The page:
For most of its history, especially its early history, Liberia was isolated from the rest of the world. This began to change in the twentieth century. In 1926, the Liberian government granted a contract (called a “concession”) to the Firestone Plantation Company—a decision that began the modernization process of the Liberian economy. During World War II, the United States extended a great deal of technical and economic assistance that increased the rate of economic, industrial and social change.


2 Linear Feet

Language of Materials



Notes Foley recorded from original government sources in the Liberian National Archives while he was researching the history of the Liberian government from the 1850s to the 1920s.


Dr. Foley’s papers have been arranged into six different series, according to the way he wrote and organized them during his research in the Liberian Archives. Series 1 includes an article that Dr. Foley wrote and had published in the African Studies Bulletin (v. 11, no. 2, pp 217-220) in its September 1968 issue. Series 1 also contains Svend E. Holsoe’s Bibliography on Liberia, which he compiled in 1971 while working for the University of Delaware.

Series 2 contains an extensive collection of Foley’s handwritten notes on the correspondence that was sent through the German Foreign Ministry concerning German commercial interests in Liberia. Foley recorded his notes on small sheets of paper, measuring 5 x 8 inches, and are stamped in red with the initials GFM (German Foreign Ministry). In addition to the intended development of German interests, there are also many references to similar British interests in Liberia as well.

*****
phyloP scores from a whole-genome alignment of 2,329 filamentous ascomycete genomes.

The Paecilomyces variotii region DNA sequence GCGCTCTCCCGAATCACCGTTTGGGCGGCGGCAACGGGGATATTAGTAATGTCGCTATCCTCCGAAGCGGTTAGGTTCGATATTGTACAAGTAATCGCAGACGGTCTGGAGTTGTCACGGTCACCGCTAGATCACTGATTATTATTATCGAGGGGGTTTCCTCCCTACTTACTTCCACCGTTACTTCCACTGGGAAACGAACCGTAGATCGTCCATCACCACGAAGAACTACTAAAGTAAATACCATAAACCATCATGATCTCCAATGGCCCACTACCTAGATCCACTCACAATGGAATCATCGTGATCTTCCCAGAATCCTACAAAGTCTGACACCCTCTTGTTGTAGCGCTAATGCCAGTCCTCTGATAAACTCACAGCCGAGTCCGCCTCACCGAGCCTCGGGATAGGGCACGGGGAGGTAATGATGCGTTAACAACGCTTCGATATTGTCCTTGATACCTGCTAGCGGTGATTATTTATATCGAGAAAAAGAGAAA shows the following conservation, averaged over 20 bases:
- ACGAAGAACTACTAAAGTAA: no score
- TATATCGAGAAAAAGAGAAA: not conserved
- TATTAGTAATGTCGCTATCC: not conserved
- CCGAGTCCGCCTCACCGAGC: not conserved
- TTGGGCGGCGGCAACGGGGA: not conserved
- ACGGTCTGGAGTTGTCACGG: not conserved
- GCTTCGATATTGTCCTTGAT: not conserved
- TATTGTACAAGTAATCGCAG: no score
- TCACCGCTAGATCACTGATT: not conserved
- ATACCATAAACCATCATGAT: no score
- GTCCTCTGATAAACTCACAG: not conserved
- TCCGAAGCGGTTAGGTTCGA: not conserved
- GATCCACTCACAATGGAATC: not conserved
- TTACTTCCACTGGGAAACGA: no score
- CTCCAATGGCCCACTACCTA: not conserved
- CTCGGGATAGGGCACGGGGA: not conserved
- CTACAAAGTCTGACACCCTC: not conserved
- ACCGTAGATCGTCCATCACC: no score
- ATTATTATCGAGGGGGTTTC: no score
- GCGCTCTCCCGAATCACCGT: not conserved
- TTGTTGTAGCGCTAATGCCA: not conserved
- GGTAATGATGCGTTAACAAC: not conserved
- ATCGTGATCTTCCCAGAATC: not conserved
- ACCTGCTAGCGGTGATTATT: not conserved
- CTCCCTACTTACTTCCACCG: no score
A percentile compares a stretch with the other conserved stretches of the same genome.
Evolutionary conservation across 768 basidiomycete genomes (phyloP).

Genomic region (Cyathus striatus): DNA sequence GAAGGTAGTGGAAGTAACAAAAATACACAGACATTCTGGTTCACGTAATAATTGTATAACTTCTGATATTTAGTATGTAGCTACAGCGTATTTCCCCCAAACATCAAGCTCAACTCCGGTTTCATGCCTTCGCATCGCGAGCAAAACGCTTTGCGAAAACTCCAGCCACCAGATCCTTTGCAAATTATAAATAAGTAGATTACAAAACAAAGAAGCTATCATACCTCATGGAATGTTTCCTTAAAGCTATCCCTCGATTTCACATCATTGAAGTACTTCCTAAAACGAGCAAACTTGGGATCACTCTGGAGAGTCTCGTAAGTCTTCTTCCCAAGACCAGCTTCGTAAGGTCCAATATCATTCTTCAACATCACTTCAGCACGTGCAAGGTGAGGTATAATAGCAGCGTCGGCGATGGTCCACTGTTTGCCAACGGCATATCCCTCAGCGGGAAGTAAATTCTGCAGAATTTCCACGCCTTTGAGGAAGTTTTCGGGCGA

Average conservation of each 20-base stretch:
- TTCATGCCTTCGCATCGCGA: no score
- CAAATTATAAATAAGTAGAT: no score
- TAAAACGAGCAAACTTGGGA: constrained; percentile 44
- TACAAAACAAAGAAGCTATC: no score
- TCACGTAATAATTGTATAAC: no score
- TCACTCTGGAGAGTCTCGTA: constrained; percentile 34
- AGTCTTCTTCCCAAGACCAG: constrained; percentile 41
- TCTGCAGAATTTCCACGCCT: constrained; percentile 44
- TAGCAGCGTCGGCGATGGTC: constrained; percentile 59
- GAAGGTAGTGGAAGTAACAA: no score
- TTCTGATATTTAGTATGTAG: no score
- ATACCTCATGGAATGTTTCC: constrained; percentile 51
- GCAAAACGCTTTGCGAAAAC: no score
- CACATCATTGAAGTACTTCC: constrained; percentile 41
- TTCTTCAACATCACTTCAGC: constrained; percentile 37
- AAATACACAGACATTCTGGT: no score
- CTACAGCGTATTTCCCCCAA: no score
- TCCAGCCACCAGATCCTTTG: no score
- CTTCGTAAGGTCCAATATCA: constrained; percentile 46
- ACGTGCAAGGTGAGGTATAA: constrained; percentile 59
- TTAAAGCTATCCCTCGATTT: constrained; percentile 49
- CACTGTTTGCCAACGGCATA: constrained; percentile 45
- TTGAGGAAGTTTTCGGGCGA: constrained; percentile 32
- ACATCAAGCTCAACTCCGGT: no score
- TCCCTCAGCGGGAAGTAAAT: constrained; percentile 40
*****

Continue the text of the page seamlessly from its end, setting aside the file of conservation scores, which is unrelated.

Series 3 contains notes similar to those found in series 2, except that they concern primarily Liberian foreign diplomatic correspondence; and though they are headed with that title, Foley also included an assortment of such notes on correspondence between various branches of the Liberian government.

Series 4 contains Foley’s assorted notes on a variety of different government departments and 1 roll of microfilm, assorted pages from "The Lange Report".

Series 5 is a small quantity of unlabelled and miscellaneous material, and series 6 is a box of index cards with a variety of name and subject headings.

Immediate Source of Acquisition

David M. Foley.

Related Materials

Printed governmental publications moved to the Rare Book Collection.

Processing Information

Processed by Robert A. McInnes, 2006.

David M. Foley papers
Robert A. McInnis
Description rules
Describing Archives: A Content Standard
Language of description
Script of description
Code for undetermined script
Language of description note

Repository Details

Part of the Manuscript Collections, J. Murrey Atkins Library Special Collections and University Archives, UNC Charlotte Repository

Atkins Library, UNC Charlotte
9201 University City Blvd
Charlotte NC 28223 United States

About this Site

Finding aids are guides to archival collections, including manuscripts, university records, and oral history collections. These guides help you find physical collections which can be viewed in the Dalton Reading Room on the 10th floor of Atkins Library. A small number of finding aids link to digital content online. Please contact us to learn more or to schedule an appointment: